(Einhorn, 1992, p. 25)

(Einhorn 25)

1. Lois J. Einhorn, Abraham Lincoln, the Orator: Penetrating the Lincoln Legend (Westport, CT: Greenwood Press, 1992), 25, http://www.questia.com/read/27419298.

Cited article

Collective Bargaining Agreements: Safety and Health Provisions
Settings

Settings

Typeface
Text size Smaller Larger Reset View mode
Search within

Search within this article

Look up

Look up a word

  • Dictionary
  • Thesaurus
Please submit a word or phrase above.
Print this page

Print this page

Why can't I print more than one page at a time?

Help
Full screen

matching results for page

    Questia reader help

    How to highlight and cite specific passages

    1. Click or tap the first word you want to select.
    2. Click or tap the last word you want to select, and you’ll see everything in between get selected.
    3. You’ll then get a menu of options like creating a highlight or a citation from that passage of text.

    OK, got it!

    Cited passage

    Style
    Citations are available only to our active members.
    Buy instant access to cite pages or passages in MLA, APA and Chicago citation styles.

    "Portraying himself as an honest, ordinary person helped Lincoln identify with his audiences." (Einhorn, 1992, p. 25).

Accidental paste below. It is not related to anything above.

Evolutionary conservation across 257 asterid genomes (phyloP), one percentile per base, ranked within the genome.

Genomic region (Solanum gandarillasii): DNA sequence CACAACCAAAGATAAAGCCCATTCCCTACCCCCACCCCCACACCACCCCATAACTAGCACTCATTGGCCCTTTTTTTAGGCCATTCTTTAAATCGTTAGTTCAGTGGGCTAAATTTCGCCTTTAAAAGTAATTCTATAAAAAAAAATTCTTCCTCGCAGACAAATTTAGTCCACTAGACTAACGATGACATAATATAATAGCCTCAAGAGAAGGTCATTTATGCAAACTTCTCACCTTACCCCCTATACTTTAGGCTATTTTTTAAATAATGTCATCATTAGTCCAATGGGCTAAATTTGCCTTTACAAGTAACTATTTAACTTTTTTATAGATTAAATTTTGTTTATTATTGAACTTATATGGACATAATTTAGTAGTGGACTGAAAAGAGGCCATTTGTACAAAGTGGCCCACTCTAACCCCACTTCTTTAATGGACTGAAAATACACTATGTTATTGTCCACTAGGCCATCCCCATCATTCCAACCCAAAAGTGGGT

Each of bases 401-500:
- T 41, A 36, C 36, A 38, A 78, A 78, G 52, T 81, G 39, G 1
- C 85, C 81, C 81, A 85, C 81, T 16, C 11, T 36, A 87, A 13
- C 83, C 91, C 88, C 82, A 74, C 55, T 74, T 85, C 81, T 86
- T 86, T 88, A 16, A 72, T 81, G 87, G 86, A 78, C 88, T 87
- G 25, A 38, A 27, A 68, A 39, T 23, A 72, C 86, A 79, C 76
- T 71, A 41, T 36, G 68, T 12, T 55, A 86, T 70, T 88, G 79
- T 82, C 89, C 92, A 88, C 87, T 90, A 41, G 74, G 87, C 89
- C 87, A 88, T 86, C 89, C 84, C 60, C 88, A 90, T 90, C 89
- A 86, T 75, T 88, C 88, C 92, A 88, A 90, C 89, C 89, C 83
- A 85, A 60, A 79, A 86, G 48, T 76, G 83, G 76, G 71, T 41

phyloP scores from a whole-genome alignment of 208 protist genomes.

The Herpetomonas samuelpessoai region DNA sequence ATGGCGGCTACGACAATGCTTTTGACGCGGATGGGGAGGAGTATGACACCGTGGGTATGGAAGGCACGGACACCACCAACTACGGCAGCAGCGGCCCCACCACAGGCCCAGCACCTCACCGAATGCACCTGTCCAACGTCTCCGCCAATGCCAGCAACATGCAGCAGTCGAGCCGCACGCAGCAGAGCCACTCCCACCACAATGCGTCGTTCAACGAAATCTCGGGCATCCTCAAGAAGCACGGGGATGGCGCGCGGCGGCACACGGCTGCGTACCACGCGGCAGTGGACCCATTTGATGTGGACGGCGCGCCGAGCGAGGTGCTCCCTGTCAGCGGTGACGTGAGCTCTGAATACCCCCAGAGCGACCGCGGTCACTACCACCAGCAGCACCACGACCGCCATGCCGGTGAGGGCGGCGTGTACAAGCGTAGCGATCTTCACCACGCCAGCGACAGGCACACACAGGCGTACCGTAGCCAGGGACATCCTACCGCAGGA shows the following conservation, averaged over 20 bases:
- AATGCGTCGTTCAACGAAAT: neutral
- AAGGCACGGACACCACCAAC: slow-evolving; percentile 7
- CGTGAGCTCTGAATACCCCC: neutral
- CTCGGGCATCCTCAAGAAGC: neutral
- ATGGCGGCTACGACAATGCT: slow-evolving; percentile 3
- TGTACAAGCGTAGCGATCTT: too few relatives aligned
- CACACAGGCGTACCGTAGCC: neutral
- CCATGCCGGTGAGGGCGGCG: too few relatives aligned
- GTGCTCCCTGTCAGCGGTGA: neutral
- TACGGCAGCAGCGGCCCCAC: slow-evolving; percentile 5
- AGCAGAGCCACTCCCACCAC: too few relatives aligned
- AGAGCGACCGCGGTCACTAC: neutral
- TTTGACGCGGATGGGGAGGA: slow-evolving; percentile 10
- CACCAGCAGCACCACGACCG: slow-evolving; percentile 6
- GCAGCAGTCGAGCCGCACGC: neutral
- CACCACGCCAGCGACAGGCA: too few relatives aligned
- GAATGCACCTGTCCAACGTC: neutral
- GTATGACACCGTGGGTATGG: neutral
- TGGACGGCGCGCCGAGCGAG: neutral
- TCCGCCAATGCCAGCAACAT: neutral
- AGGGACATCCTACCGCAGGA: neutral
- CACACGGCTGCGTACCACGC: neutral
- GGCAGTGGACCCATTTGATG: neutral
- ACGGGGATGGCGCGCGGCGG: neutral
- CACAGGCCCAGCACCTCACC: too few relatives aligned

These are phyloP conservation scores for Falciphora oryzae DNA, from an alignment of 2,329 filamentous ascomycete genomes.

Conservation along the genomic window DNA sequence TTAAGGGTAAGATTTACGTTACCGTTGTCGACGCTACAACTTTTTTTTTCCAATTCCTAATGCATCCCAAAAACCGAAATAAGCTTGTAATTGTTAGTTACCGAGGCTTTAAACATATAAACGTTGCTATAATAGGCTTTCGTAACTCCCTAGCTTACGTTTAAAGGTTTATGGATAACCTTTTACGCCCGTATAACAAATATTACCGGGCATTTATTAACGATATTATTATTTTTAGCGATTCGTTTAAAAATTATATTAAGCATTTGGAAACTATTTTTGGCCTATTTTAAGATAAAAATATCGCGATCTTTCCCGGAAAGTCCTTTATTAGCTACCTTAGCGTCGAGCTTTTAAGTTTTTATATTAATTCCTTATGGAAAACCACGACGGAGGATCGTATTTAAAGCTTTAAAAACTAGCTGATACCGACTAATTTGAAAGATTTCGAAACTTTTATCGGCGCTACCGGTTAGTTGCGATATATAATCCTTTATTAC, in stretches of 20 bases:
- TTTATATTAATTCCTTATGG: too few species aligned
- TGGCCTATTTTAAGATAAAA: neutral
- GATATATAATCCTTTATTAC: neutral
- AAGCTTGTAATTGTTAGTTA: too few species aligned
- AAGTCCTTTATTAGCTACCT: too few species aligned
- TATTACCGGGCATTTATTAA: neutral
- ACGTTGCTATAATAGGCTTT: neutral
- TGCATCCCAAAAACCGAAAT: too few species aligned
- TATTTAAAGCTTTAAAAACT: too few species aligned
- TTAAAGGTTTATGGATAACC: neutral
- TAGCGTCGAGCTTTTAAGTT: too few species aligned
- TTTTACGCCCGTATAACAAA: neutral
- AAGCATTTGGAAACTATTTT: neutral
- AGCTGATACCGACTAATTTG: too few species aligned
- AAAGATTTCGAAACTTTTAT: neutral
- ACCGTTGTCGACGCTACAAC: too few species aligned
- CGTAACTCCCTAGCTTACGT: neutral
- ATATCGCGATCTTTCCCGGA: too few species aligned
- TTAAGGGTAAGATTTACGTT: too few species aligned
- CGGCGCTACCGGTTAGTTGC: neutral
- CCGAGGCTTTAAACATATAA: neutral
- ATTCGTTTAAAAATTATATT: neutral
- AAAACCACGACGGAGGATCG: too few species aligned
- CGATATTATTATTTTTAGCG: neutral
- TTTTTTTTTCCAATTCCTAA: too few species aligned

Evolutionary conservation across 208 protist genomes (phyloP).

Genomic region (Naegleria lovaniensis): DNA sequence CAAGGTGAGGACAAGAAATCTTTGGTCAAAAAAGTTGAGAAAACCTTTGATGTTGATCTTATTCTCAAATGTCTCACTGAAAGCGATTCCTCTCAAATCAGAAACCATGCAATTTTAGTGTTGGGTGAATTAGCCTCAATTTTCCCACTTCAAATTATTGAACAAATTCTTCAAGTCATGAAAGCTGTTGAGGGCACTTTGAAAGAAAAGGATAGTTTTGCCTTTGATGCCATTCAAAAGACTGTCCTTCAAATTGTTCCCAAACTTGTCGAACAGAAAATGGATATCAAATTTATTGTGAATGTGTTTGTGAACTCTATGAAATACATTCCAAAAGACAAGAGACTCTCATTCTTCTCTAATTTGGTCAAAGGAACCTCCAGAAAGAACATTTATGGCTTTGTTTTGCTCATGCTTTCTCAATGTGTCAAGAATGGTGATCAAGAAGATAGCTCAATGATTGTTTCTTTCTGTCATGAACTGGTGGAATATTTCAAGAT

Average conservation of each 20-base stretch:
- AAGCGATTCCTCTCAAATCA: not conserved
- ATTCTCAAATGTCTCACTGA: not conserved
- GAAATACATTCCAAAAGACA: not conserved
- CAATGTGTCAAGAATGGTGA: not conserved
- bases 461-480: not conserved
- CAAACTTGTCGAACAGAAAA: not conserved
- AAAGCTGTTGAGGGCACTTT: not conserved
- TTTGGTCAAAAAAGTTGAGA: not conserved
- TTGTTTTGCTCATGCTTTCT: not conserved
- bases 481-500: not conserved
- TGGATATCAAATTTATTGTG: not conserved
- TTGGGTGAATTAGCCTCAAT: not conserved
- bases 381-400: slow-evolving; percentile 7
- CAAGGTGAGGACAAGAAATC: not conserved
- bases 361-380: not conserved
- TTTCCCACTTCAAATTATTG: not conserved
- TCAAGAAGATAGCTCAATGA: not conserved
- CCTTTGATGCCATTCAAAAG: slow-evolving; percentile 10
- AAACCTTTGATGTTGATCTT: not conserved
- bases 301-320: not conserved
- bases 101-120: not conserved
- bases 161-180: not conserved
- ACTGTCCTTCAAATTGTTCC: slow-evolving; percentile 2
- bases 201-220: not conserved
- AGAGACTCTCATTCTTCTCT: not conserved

"Portraying himself as an honest, ordinary person helped Lincoln identify with his audiences." (Einhorn 25)

    "Portraying himself as an honest, ordinary person helped Lincoln identify with his audiences."1

    1. Lois J. Einhorn, Abraham Lincoln, the Orator: Penetrating the Lincoln Legend (Westport, CT: Greenwood Press, 1992), 25, http://www.questia.com/read/27419298.

    Cited passage

    Thanks for trying Questia!

    Please continue trying out our research tools, but please note, full functionality is available only to our active members.

    Your work will be lost once you leave this Web page.

    Buy instant access to save your work.

    Already a member? Log in now.

    Author Advanced search

    Oops!

    An unknown error has occurred. Please click the button below to reload the page. If the problem persists, please try again in a little while.